This category also includes the upgrade decisions you make. For example, choosing a more expensive gym membership, buying a more expensive brand of clothing instead of a more economical one. Basically, wants are those little extras you spend money on that make life more enjoyable and entertaining.
If you are spending more than 30 per cent of your income on these things, you will have to either downsize your lifestyle or cut down on wants. Anything in the wants bucket is optional if you boil it down. You can pass up on night outs, cook at home instead of dining out or take public transportation to work.
Stash 20 per cent to savings
Finally, allocate 20 per cent of your net income to your savings and investments. This includes adding money to an emergency fund and any investments you have (bonds, stocks, mutual funds).
Your savings include any and all savings you are setting aside, such as your emergency fund, extra repayments and goal savings. It’s recommended that you have at least three months of emergency savings on hand if you lose your income or an unforeseen event happens. After you build up your emergency fund, focus on increasing your retirement savings and achieving other financial goals, such as saving for a house downpayment.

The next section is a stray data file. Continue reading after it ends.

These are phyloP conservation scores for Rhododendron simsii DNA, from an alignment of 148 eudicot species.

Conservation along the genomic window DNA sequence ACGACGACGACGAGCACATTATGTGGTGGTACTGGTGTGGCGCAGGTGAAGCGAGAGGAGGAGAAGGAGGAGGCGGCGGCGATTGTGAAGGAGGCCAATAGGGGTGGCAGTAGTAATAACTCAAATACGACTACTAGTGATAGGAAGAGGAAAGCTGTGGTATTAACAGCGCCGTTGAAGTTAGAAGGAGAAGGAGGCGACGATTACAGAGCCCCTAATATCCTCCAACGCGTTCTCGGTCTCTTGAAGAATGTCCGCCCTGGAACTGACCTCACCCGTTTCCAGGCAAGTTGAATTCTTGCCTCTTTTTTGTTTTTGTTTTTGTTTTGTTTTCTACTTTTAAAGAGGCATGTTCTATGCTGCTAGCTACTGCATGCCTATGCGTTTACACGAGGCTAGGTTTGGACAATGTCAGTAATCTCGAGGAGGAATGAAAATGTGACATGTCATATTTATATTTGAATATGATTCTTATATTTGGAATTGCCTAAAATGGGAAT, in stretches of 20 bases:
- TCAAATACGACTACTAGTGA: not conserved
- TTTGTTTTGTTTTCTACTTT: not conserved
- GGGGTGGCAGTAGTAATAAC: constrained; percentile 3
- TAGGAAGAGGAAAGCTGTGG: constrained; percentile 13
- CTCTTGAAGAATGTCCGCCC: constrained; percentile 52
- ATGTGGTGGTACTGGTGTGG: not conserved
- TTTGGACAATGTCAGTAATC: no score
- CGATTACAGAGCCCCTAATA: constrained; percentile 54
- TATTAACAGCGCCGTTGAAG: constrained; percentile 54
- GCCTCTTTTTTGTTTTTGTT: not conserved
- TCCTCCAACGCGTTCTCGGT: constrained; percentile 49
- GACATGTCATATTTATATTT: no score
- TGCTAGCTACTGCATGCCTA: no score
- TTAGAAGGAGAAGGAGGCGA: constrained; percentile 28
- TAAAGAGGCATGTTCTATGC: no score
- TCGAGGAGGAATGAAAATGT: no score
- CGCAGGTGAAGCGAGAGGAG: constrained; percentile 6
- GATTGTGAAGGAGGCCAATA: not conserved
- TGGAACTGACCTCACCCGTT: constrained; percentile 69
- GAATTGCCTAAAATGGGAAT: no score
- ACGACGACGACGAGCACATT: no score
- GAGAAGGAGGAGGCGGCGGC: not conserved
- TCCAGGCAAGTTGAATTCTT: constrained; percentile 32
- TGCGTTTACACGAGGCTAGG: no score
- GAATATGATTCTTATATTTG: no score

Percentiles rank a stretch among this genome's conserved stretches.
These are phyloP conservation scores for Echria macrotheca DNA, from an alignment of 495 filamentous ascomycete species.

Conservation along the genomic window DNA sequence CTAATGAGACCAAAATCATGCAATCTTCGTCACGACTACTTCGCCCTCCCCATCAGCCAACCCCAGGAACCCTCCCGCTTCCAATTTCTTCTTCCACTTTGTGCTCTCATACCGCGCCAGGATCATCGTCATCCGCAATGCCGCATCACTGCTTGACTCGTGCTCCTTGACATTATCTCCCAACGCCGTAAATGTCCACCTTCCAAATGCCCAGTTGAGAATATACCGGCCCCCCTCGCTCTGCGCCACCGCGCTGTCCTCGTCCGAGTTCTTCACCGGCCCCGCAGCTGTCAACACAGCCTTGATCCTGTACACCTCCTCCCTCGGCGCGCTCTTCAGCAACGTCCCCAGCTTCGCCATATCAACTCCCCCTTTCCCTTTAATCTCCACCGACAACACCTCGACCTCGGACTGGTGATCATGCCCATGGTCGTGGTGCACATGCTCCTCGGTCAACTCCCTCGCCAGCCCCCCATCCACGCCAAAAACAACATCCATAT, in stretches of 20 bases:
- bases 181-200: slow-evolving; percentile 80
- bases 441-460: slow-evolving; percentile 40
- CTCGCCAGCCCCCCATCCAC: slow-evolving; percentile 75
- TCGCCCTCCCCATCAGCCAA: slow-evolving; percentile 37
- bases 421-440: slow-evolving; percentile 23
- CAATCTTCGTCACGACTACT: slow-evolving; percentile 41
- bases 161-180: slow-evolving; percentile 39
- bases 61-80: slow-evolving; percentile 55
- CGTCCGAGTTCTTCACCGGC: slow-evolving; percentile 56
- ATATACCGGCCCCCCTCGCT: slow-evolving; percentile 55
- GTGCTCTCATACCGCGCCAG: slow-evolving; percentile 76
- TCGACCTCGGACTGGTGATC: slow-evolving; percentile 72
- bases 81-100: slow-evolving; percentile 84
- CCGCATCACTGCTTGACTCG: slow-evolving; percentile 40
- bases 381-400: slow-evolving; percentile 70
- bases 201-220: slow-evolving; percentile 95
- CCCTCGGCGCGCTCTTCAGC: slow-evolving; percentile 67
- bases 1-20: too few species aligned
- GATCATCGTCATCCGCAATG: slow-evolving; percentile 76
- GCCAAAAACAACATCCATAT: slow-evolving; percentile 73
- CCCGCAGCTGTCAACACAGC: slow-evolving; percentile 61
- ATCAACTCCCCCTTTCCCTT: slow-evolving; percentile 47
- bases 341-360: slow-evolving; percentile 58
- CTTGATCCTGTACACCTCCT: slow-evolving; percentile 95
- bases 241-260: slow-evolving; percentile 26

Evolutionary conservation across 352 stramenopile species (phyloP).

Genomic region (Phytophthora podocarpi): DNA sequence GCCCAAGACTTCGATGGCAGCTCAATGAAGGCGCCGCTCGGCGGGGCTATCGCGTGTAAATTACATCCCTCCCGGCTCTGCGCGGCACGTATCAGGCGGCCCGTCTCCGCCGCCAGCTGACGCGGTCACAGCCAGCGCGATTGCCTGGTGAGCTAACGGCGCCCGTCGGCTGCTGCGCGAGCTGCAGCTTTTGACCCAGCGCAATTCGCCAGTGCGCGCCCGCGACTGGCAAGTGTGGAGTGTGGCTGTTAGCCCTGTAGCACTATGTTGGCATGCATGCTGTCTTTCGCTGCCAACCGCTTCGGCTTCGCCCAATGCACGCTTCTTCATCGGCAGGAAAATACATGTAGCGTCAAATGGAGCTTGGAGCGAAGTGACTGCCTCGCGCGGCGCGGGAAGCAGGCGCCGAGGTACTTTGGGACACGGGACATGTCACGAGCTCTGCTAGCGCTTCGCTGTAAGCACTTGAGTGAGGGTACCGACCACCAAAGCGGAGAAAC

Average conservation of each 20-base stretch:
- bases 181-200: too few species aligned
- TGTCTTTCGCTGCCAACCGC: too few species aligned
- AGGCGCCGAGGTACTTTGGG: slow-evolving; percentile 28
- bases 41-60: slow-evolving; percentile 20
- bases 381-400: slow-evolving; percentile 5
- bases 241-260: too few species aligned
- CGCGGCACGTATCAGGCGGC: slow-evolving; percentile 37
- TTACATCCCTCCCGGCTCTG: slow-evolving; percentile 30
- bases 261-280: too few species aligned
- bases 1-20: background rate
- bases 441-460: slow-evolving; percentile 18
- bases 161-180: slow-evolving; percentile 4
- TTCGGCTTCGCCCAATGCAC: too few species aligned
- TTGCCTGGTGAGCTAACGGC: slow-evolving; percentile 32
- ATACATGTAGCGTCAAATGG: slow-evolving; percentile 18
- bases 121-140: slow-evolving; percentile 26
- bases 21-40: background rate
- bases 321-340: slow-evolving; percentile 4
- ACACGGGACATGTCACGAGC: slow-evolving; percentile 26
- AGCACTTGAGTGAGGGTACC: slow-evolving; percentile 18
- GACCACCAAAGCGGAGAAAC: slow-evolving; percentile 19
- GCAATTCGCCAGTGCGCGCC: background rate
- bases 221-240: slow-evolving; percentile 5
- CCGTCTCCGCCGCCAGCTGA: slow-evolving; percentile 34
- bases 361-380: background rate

You can think of this category as your “get ahead” category. You can pay off debt much quicker and you can make significant strides toward a financially secure future by devoting a certain amount of your income into this category.
The term “retirement” might not carry a sense of urgency when you’re only 24 years old, but it certainly will become more pressing in decades to come. Just keep in mind that the advantage of starting early is you will earn compounding interest the longer you let this fund grow.
How to create a 50/30/20 budget
You can create a simple 50/30/20 budgeting plan in five easy steps:
Step 1: Calculate your after-tax income
To figure out the amount for each category, you’ll need to first figure out your after-tax income. And it can’t be any easier. Start with your take-home pay on your paycheck and add back deductions that aren’t taxes. It may include things such as health insurance and superannuation contributions. If you’re self-employed, your after-tax income will be equal to your gross income minus your business expenses.
Once you have your after-tax income, allot 50 per cent of the number for your needs spending, 30 per cent for your wants spending and 20 per cent for debt or savings expenditures.
Step 2: Allocate your money